The fluorine coating acts as repellant and just like Teflon nothing sticks to it. Some of the secret lies in the way the Fluorine coating interacts with liquids. While regular surfaces let fluids ‘rest’ on them, the Fluorine repels them and makes as little contact with the fluid as possible. Here is now Nikon explains it on their site:[Read More…]
If you’ve been reading my posts here at DIY Photography for a while, you probably already know that I generally don’t spend too much time on some of the more technical aspects of photography. I’ve covered legal issues, written some fun reviews, and put some myths to rest, but I pretty much spend most of my time here howling at the moon. Okay– maybe not literally howling at the moon, but the opportunity to share whatever random thoughts have been bouncing around in my head a couple of times each week is a privilege I don’t take lightly– even when I’m ranting. I’ve decided that today’s going to be a little bit different. Today we’re geeking out and deciphering one of the greatest photographic mysteries of all time– your flash’s guide number.
I am doing a lot of self hosted videos, and while I love doing those videos, up until now there were two things about them I absolutely hated: Setting up and controlling the camera.
My setup check list was longer that I wanted it to be for a run and gun interview or a self hosted video, it included setting the camera on a tripod and starting to run back and forward between the camera and my mark to frame and focus the shot. I’d usually bring a nano light stand just for that – to assist me with framing myself in the shot and focusing the camera. The other thing I hated was starting and stopping the camera. As a Nikon shooter (D7000) I simply had no way around repeating this for every shot and take: walk to camera; start recording; walk to my mark; do my thing; walk back to the camera; stop recording. It was a nightmare.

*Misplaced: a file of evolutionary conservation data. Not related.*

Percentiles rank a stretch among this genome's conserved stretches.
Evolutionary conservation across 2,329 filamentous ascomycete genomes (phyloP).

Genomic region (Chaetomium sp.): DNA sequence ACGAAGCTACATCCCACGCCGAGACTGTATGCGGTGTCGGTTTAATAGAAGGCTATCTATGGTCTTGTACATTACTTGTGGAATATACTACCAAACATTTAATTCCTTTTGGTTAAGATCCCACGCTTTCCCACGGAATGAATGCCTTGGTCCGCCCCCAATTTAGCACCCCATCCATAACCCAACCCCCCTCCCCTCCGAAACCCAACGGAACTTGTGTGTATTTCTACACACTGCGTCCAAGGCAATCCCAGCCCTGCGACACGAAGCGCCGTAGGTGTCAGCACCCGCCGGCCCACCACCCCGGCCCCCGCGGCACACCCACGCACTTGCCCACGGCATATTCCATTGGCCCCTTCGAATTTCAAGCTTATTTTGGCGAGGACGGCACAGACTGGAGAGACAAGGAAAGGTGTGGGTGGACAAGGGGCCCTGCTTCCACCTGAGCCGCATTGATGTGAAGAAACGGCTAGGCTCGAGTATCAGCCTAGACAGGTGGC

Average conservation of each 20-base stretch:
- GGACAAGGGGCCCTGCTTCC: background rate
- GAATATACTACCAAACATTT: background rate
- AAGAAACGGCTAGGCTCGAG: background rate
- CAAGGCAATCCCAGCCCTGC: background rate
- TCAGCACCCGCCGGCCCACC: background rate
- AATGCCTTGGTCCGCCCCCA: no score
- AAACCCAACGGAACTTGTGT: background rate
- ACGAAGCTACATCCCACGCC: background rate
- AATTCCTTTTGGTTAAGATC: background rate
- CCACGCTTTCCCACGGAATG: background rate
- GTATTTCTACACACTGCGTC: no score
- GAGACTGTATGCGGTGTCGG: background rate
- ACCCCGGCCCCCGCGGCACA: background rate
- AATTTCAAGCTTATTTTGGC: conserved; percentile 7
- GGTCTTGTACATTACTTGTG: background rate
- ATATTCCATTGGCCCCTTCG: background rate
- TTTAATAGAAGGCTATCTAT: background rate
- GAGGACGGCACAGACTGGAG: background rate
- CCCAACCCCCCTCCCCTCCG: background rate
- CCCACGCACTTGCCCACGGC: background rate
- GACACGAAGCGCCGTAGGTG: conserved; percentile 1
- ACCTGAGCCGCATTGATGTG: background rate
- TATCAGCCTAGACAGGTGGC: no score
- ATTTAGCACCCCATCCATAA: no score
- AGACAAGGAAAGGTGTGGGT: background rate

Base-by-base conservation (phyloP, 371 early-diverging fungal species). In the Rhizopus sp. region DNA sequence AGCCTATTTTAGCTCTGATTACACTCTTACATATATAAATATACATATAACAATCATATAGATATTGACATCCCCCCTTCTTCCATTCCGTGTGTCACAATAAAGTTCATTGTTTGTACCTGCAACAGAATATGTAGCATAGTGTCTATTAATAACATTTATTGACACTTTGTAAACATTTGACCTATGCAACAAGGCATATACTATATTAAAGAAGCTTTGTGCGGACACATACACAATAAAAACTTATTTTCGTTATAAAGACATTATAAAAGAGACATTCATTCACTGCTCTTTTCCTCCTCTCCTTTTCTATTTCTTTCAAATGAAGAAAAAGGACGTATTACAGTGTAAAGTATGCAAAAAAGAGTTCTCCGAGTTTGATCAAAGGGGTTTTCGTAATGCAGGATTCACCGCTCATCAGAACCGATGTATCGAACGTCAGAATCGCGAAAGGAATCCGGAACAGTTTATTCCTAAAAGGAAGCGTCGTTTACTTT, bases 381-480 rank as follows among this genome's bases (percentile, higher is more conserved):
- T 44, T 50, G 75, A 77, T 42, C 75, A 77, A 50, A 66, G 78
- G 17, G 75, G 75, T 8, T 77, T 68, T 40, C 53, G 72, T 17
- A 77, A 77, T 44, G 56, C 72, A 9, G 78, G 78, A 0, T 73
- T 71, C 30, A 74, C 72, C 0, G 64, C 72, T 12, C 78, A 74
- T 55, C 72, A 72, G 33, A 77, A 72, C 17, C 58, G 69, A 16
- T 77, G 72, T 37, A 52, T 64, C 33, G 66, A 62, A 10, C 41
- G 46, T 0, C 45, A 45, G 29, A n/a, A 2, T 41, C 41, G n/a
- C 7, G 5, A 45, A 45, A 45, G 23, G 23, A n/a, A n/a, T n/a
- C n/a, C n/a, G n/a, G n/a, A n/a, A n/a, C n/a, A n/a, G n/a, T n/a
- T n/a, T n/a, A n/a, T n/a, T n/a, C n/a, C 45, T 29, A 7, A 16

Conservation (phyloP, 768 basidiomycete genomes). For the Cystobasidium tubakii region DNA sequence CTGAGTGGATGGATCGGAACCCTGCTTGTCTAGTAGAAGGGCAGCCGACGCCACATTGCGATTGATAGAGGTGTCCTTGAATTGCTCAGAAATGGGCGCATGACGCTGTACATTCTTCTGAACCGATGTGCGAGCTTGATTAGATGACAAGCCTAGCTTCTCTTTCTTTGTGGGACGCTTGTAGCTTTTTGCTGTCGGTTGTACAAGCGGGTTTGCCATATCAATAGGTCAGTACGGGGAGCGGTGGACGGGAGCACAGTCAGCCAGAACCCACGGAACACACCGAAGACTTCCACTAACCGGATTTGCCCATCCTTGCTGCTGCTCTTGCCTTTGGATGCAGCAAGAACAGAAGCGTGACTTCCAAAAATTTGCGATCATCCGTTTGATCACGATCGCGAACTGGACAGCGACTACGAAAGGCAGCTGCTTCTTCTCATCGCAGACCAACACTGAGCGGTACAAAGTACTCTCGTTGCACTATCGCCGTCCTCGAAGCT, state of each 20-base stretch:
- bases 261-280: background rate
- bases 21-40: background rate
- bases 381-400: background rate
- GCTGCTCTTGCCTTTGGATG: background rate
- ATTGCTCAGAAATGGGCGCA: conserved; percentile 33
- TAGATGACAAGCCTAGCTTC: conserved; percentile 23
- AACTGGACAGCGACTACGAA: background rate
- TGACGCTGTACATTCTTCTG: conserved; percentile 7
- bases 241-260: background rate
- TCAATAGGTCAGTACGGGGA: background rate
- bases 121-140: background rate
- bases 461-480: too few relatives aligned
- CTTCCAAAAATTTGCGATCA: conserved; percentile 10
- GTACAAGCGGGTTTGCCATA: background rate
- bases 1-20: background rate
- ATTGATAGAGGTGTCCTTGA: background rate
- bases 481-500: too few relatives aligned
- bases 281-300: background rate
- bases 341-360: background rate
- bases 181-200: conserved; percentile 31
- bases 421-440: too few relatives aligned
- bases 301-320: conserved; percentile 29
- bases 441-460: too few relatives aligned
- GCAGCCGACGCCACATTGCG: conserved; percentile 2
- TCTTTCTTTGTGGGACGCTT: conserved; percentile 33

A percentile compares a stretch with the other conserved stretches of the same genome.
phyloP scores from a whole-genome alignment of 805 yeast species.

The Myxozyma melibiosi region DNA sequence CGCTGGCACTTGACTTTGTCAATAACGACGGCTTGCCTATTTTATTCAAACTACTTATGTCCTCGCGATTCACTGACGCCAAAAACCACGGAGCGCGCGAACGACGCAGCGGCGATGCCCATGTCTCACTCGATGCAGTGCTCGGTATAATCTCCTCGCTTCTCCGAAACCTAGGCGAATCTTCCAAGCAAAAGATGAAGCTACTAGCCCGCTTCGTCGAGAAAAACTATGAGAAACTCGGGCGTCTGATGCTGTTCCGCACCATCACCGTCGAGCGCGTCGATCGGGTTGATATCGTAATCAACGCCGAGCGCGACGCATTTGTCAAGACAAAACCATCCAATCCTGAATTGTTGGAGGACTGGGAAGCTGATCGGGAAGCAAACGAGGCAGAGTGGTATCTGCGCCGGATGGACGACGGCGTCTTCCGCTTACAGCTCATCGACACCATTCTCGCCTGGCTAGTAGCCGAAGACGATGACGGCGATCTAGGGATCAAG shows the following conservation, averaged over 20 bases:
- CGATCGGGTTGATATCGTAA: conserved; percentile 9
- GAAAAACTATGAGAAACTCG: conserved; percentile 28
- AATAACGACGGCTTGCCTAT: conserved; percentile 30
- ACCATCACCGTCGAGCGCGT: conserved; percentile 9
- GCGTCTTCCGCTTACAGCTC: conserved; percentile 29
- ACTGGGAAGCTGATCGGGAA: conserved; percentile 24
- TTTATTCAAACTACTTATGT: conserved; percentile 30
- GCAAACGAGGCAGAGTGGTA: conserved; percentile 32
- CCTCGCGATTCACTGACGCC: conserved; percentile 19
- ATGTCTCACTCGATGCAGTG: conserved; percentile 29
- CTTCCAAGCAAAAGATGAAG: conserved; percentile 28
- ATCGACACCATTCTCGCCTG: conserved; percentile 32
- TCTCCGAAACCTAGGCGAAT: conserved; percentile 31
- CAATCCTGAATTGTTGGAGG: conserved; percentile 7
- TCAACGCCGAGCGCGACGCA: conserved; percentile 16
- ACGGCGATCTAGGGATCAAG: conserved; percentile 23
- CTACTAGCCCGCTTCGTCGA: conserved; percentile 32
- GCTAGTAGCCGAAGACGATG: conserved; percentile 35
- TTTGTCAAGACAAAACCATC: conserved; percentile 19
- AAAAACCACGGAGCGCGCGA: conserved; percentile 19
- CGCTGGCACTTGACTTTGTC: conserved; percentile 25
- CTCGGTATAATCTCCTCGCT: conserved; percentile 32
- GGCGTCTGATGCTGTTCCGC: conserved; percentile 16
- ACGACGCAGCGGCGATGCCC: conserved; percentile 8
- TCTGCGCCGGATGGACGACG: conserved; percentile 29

I recently changed the way I work in two ways: video setup and audio.
firstly I bought a TPlink MR3040 router which I can use to frame, focus, start and stop the recording. The second thing that changed is that I started using a Rode Video mic pro for my audio. It records directly into the camera (which some will say is a wrongest thing to do to audio, but for what I do, it is more than enough).
Here is the breakdown of my setup:[Read More…]
I was born and raised a Muslim in America, and nine years old when New York lost its Twin Towers. The next week, I started finding out that the men responsible for hijacking the four airplanes that marked that terrible day did it in the name of my religion. What happened that day changed the course of the entire country; for me, that change came in the form of prejudice, fear, and hate. For a while, many people close to me dealt with threats, harassment, and misunderstandings because people were scared. It was extraordinary how different things had become in such a short time.
But the way things have changed up to now is even more remarkable. Today, even in Texas, that fear is dying. The people that live here build together, work together, and learn about each other in ways that are unprecedented. Granted, I can’t speak for other areas out there, but I’ve never seen Muslims so accepted into a community as I do today, and every now and then I find myself thankful for that. It’s a reminder of the endurance we’re all capable of; it’s a reminder of the fact that even when the loss we might face is overwhelming, our will to rebuild is what remains resilient. The 9/11 Memorial Museum and One World Trade Center that stand in New York today are living examples of that strength.